11 Facts About Atipamezole


Atipamezole has a very quick onset, usually waking an animal up within 5 to 10 minutes.

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Atipamezole is a veterinary drug whose prime purpose is to reverse the effects of the sedative dexmedetomidine.

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Atipamezole is licensed in the United States for intramuscular injection in dogs; it is used off-label in cats, rabbits, and farm animals such as horses and cows, as well as in zoo medicine for reptiles, armadillos, hippopotamuses, giraffes, okapi, and others.

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Atipamezole has been used as an antidote for various toxicities in dogs.

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Atipamezole is not recommended for animals that are pregnant, lactating, or slated for breeding.

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Atipamezole is a competitive antagonist at ?2-adrenergic receptors that competes with dexmedetomidine, an ?2-adrenergic receptors agonist.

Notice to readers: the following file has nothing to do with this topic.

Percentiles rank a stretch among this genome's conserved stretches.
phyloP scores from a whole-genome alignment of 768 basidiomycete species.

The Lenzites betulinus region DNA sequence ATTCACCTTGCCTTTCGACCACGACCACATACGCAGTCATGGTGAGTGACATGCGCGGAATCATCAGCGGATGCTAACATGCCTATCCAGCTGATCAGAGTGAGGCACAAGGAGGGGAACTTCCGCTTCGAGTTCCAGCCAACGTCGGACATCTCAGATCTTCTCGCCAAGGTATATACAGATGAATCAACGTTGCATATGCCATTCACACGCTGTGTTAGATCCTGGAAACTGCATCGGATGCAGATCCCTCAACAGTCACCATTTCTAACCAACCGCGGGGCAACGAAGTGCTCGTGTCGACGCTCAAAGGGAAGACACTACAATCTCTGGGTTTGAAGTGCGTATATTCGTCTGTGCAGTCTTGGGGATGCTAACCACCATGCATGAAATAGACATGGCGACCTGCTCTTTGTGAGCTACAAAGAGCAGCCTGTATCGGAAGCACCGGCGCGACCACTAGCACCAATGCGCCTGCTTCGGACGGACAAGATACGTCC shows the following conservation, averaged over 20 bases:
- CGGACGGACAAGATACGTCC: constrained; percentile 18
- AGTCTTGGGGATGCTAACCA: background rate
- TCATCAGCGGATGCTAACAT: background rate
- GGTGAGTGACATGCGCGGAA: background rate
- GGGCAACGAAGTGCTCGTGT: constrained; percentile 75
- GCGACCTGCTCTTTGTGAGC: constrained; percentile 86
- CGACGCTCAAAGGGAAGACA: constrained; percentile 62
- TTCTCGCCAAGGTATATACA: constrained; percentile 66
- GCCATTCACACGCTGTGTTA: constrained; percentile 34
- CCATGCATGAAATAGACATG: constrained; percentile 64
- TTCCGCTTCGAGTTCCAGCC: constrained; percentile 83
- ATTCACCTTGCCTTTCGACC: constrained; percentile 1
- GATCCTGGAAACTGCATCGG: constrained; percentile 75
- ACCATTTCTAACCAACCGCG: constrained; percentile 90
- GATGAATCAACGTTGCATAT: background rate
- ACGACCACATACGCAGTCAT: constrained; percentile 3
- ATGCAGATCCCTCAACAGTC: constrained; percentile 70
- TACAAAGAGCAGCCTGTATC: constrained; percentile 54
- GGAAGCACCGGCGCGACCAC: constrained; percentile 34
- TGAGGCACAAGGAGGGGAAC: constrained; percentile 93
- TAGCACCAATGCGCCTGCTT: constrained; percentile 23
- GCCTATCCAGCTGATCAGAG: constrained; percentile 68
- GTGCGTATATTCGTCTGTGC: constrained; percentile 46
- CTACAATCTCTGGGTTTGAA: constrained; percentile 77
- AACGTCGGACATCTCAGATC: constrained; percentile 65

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Atipamezole has a rapid onset: it reverses the decreased heart rate caused by sedation within three minutes.

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Atipamezole reaches maximum serum concentration within 10 minutes of IM administration.

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Atipamezole is distributed extensively to the tissues; at a particular time, concentrations in the brain reach two to three times the concentration in the plasma.

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Atipamezole undergoes heavy first-pass metabolism in the liver, which includes the glucuronidation at nitrogen during.

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Atipamezole has been researched in humans as a potential anti-Parkinsonian.

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